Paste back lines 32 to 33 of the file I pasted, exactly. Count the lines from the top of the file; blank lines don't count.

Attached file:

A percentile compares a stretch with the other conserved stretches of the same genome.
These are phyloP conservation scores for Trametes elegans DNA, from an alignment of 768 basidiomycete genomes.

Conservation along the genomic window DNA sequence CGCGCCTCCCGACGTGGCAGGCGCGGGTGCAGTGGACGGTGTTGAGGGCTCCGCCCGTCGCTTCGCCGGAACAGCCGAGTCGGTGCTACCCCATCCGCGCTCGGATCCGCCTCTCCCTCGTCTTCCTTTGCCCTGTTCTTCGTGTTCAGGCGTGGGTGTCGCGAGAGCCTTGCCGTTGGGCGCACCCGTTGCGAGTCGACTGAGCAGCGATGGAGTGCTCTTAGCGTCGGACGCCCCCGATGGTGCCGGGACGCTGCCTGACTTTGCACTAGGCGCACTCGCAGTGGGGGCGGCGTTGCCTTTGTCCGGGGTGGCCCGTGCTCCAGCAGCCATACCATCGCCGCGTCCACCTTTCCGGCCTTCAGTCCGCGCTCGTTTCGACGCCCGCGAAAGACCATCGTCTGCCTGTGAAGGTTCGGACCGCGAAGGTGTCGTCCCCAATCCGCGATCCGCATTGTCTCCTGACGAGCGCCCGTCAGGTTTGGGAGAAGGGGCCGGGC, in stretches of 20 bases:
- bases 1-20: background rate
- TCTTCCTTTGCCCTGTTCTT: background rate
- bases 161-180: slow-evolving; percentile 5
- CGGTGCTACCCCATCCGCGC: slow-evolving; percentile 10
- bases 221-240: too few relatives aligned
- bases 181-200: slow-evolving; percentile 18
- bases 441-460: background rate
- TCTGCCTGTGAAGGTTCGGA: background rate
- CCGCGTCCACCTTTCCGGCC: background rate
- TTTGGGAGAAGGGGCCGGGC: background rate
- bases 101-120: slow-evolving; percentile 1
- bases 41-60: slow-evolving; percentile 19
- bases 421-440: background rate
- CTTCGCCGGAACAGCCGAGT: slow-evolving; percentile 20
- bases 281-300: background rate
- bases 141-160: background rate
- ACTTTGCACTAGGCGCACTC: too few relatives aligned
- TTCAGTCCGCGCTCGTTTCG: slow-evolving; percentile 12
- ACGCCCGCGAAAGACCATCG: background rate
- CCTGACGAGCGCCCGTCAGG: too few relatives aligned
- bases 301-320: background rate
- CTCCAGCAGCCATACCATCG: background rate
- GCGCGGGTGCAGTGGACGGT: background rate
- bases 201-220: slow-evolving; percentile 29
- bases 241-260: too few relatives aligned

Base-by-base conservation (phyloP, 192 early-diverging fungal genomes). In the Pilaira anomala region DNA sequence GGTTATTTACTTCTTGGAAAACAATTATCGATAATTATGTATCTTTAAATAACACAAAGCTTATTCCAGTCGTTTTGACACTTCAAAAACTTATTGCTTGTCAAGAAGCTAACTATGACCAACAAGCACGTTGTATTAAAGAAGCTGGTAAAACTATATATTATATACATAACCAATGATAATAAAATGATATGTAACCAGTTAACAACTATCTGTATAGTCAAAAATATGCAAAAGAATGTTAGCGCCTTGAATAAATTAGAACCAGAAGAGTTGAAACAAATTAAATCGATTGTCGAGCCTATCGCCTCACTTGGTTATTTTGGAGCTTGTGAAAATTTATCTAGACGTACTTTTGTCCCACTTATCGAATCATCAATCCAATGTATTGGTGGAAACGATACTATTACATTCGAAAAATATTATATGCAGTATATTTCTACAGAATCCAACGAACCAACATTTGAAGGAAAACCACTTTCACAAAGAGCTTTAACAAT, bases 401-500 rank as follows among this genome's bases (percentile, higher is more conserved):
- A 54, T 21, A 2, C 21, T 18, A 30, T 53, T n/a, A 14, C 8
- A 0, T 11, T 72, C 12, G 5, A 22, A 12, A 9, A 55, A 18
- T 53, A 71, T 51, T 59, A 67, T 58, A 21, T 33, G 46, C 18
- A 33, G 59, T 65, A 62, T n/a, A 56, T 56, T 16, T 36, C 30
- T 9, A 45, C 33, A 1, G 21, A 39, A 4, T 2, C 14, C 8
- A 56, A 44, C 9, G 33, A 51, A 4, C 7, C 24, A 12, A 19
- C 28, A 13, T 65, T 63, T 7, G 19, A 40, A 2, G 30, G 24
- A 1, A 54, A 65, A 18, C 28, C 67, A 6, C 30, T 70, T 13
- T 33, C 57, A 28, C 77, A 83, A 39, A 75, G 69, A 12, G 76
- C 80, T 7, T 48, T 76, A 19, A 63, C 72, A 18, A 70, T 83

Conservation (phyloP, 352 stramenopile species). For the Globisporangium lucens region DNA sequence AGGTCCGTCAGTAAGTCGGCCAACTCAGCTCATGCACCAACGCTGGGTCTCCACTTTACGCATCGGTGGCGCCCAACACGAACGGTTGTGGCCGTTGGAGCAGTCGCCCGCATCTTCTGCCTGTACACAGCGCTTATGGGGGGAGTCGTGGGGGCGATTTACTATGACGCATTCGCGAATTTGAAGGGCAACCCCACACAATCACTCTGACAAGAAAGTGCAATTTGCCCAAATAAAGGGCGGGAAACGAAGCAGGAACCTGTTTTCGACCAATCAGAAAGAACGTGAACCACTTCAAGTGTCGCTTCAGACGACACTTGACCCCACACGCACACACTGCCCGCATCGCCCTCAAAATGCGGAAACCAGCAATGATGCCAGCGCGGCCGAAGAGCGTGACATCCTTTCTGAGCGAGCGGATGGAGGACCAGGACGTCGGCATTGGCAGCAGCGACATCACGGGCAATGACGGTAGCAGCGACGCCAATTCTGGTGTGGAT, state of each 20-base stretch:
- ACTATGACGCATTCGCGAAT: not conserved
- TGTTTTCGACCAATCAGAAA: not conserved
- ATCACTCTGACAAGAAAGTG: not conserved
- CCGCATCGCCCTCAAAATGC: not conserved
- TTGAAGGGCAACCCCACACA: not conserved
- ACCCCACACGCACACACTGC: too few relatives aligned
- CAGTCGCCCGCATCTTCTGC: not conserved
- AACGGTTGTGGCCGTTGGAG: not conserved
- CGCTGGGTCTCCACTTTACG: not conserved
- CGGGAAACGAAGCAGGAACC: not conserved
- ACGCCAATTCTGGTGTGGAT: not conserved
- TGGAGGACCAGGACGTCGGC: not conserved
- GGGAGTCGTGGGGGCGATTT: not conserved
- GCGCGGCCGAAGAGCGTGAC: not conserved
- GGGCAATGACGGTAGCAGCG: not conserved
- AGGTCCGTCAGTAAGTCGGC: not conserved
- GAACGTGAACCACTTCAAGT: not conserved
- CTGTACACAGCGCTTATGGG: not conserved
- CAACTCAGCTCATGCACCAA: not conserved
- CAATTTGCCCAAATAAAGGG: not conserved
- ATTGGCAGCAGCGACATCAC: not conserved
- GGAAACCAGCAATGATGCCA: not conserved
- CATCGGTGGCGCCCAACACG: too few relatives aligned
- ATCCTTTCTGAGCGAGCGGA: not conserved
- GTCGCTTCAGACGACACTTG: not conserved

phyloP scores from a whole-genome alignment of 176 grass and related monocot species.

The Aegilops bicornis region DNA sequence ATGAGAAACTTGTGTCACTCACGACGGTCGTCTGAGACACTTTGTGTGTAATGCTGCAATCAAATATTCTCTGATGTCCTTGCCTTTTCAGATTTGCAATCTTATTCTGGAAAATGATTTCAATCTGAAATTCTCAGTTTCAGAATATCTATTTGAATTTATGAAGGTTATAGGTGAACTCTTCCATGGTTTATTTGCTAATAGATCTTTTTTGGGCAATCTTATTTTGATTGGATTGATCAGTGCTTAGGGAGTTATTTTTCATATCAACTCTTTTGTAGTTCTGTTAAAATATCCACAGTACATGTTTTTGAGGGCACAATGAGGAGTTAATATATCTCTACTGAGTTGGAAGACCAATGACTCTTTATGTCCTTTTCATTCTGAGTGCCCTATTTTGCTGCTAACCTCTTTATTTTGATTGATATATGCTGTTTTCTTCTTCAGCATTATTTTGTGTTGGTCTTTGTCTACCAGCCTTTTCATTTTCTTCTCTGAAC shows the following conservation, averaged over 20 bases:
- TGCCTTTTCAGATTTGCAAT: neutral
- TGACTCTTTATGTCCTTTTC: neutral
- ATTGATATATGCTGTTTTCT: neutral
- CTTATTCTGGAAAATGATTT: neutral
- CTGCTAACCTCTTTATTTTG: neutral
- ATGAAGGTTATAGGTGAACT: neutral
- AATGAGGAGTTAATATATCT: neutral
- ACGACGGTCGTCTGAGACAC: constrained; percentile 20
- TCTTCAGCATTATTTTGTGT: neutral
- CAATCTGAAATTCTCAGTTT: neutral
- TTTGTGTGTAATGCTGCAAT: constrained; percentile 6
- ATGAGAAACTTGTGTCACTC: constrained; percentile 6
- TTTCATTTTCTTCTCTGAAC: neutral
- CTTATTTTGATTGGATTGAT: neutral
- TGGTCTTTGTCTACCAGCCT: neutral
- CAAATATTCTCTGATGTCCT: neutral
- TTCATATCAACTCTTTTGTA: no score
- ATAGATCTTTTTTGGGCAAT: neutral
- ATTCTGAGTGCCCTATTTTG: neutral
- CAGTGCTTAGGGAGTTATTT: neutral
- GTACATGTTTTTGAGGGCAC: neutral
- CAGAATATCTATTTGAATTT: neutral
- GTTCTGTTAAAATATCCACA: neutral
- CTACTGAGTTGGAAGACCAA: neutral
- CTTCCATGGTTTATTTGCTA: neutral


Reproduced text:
- T 53, A 71, T 51, T 59, A 67, T 58, A 21, T 33, G 46, C 18
- A 33, G 59, T 65, A 62, T n/a, A 56, T 56, T 16, T 36, C 30